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Finding a way through the Inheritance Tax maze

08 December 2017

The ‘residence nil rate band’ can result in an Inheritance Tax saving even if, due to the size of your estate, the prospects for meeting its conditions appear unpromising at first glance.

Families are paying more in Inheritance Tax (IHT) than ever before. Official figures show that the amount collected this year exceeded £5 billion for the first time1; furthermore, the Office for Budget Responsibility predicts that receipts will climb to £6.2 billion by 2020/21.

“Property, asset and investment values have, in general, continued to rise and IHT liabilities with them,” says Tony Wickenden, Executive Director, St. James's Place.

That is not so surprising when you consider that the IHT nil rate band has remained at £325,000 per person since 2009 and will be fixed at this level until at least 2021. “Had the nil rate band been linked to the consumer prices index, it would be £385,000 today,” he says.

IHT revenues are expected to keep rising despite the new ‘residence nil rate band’ (RNRB) being introduced this year, initially at the level of £100,000 per person, increasing over the next three years to £175,000. This works on top of the standard £325,000 nil rate band and is an allowance for people who pass on a property to their children, grandchildren or other lineal descendants. But while the RNRB can ease an IHT burden, it is only useful to those who can satisfy its conditions.

“Aside from having to leave the interest in the qualifying residence to a lineal descendant, it is also important to note that the RNRB is cut back by £1 for every £2 by which an individual’s overall estate exceeds £2 million,” explains Wickenden. “Thus, currently there is no RNRB at all if the deceased holds assets of more than £2.2 million – and remember that business and agricultural assets count towards that threshold even if they qualify for 100% relief”.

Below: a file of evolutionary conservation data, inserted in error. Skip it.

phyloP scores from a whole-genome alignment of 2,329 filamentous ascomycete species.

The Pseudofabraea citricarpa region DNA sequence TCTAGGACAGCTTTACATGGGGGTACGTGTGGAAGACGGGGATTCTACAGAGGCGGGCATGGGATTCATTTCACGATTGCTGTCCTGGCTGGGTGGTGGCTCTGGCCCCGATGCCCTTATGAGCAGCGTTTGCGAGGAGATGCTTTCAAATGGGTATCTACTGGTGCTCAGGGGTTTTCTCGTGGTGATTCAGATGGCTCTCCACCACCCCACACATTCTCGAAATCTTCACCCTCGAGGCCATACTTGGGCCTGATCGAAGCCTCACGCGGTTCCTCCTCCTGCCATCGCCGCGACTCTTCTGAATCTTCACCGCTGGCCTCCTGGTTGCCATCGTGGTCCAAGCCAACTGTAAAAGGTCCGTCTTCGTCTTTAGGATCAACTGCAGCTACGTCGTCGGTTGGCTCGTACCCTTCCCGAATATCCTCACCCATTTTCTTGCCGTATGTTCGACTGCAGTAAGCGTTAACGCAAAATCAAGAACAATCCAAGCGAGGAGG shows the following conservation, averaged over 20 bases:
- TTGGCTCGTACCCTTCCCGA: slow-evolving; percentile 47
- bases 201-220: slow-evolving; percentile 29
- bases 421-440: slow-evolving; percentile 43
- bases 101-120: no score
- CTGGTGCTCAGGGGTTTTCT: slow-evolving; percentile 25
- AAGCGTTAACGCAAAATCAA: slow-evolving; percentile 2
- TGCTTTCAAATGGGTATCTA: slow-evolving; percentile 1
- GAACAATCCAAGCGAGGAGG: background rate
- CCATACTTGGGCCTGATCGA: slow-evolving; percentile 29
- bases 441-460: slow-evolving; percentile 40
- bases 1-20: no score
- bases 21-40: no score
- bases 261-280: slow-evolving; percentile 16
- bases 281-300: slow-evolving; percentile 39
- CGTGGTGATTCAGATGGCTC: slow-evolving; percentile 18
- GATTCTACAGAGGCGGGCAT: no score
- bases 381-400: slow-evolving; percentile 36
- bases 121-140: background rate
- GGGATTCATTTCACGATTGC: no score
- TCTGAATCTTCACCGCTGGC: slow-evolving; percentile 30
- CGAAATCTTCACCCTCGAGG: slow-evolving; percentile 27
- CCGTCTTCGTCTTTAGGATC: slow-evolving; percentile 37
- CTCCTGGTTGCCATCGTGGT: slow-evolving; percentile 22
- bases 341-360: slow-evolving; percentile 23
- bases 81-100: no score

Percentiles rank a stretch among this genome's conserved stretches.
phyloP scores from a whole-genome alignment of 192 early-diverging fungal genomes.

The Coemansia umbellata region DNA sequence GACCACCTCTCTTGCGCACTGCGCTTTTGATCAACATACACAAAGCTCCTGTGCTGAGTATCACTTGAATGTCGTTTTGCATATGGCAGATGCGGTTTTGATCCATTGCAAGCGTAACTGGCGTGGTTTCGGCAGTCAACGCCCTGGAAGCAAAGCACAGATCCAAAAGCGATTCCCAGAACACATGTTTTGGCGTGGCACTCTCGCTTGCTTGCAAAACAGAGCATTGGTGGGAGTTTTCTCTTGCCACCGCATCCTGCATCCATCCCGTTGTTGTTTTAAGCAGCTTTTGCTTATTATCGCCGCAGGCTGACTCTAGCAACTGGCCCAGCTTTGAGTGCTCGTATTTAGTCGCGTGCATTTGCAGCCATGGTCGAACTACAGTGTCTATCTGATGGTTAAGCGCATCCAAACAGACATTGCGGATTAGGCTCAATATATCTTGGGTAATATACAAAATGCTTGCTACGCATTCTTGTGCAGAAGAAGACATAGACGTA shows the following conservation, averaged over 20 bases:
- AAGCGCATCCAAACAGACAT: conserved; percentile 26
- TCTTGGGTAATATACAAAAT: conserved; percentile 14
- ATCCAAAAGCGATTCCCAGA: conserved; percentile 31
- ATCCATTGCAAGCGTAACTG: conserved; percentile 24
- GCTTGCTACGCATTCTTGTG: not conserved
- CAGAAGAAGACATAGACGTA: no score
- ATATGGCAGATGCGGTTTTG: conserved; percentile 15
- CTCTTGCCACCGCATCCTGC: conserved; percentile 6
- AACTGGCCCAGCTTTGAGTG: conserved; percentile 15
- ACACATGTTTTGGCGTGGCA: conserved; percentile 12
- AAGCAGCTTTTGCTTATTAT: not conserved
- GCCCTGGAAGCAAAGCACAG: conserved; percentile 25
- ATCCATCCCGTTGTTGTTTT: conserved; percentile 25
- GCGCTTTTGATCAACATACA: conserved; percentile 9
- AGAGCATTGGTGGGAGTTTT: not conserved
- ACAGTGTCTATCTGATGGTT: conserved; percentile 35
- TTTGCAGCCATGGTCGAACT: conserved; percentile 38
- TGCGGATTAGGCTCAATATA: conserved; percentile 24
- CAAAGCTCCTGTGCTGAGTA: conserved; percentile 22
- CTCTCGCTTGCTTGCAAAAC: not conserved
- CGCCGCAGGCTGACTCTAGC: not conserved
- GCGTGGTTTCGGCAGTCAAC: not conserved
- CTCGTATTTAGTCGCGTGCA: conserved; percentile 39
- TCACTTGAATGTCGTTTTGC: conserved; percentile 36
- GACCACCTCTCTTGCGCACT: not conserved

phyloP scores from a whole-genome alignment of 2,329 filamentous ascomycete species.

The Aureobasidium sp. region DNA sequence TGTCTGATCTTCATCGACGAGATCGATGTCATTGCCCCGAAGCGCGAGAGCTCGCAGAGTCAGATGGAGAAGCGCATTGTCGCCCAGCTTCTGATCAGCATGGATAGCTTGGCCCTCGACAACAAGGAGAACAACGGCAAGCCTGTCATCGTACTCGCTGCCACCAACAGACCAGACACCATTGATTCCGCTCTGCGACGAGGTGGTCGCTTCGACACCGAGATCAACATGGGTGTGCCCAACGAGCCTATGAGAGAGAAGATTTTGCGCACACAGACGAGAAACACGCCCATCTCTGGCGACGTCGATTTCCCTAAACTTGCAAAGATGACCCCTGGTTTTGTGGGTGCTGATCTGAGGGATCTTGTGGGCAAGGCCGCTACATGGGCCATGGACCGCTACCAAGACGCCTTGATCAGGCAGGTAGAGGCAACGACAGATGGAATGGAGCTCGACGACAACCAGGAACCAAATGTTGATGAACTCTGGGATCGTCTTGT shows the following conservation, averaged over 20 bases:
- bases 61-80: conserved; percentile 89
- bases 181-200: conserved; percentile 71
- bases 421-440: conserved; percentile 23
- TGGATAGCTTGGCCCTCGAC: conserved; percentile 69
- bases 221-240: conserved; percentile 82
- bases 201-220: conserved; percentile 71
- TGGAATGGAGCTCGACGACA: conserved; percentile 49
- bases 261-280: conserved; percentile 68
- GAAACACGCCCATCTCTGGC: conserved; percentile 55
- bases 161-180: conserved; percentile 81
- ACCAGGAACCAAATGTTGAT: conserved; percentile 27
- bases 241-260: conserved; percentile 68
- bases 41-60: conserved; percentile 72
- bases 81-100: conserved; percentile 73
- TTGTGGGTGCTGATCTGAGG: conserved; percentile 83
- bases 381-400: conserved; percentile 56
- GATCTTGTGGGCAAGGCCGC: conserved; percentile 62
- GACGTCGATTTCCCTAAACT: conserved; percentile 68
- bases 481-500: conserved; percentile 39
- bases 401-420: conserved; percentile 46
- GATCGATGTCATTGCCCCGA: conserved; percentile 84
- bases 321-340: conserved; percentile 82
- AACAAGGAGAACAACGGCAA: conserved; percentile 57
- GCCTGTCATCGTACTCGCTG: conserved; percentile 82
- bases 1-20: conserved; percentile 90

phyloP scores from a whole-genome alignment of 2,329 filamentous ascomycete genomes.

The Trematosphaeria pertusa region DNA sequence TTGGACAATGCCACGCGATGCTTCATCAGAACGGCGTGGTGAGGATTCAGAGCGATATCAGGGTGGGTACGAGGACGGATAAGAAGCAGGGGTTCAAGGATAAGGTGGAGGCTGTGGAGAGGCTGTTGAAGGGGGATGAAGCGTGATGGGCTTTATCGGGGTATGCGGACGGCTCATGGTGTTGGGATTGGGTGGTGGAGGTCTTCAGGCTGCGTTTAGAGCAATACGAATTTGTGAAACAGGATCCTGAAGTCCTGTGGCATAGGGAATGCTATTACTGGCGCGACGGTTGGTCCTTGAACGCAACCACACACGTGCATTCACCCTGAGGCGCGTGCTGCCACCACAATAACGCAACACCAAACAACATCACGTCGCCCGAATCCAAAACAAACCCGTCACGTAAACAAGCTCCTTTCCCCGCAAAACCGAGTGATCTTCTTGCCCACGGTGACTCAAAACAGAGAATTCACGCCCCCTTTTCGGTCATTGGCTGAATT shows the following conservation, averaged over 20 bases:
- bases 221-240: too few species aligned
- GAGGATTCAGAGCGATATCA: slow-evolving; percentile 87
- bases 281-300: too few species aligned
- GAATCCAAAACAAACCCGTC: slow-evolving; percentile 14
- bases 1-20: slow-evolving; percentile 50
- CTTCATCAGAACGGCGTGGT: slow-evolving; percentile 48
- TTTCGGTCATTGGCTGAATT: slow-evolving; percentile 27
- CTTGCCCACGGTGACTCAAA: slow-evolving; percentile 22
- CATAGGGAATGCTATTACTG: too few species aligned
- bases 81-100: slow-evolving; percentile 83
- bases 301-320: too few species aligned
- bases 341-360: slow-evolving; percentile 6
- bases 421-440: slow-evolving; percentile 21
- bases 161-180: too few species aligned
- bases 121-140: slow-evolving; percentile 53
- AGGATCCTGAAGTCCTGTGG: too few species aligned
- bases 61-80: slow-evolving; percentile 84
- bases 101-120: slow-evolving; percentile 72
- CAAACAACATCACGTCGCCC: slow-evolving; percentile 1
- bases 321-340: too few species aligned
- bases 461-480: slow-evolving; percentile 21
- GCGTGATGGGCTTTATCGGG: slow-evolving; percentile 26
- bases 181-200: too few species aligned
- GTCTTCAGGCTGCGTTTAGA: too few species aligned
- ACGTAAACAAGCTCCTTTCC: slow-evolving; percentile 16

However, he is keen to stress that, with some thoughtful tax planning, there are potential opportunities for estates to benefit from the full RNRB – even if, at first sight, that might not seem possible.

First things first?

Many couples choose not to make use of the standard nil rate band on first death, on the basis that, if unused, it can be transferred to their surviving spouse or registered civil partner and claimed on second death. However, leaving assets worth £325,000 to someone other than the surviving spouse on the first death can be beneficial if it keeps the survivor’s estate below the £2 million trigger point for reducing the RNRB on second.

“If you’ve left everything to your spouse, and this causes their estate to exceed £2 million, it may be worth using the £325,000 nil rate band on the first death to leave assets into a trust, so that they don’t consolidate with the estate of the surviving spouse, but remain accessible to them,” says Wickenden.

“Many couples do not realise that even if their estates are individually below £2 million, if the estate on second death is above that figure, all of the RNRB – including any transferable element – could potentially be lost”.

“It’s also worth noting that in determining the value of a deceased’s estate for the purpose of the £2 million trigger point, it’s not necessary to add back gifts made within seven years of death, as you do when calculating the Inheritance Tax liability on the deceased’s estate. This means that making a gift in excess of the £3,000 annual exemption could produce a substantial IHT saving even if the donor fails to survive for seven years”.

In circumstances where the IHT liability cannot be eliminated, it can be worth giving some thought to tax efficiently providing for it through appropriate life assurance held in trust. In addition, it’s important to remember that Wills should be reviewed regularly to ensure that they meet the desired outcome.*

The plan you end up with should be one that is aligned with your objectives in relation to who should benefit on your death and when; and, subject to this, for it all to be done as tax efficiently as possible. In seeking the best possible result for you and your family, it's vital to obtain professional advice.

 

The levels and bases of taxation, and reliefs from taxation, can change at any time. The value of any tax relief depends on individual circumstances.
 
 * Will writing involves the referral to a service that is separate and distinct to those offered by St. James's Place. Wills and trusts are not regulated by the Financial Conduct Authority.

1 HMRC Tax & Receipts, 21 June 2017.

 

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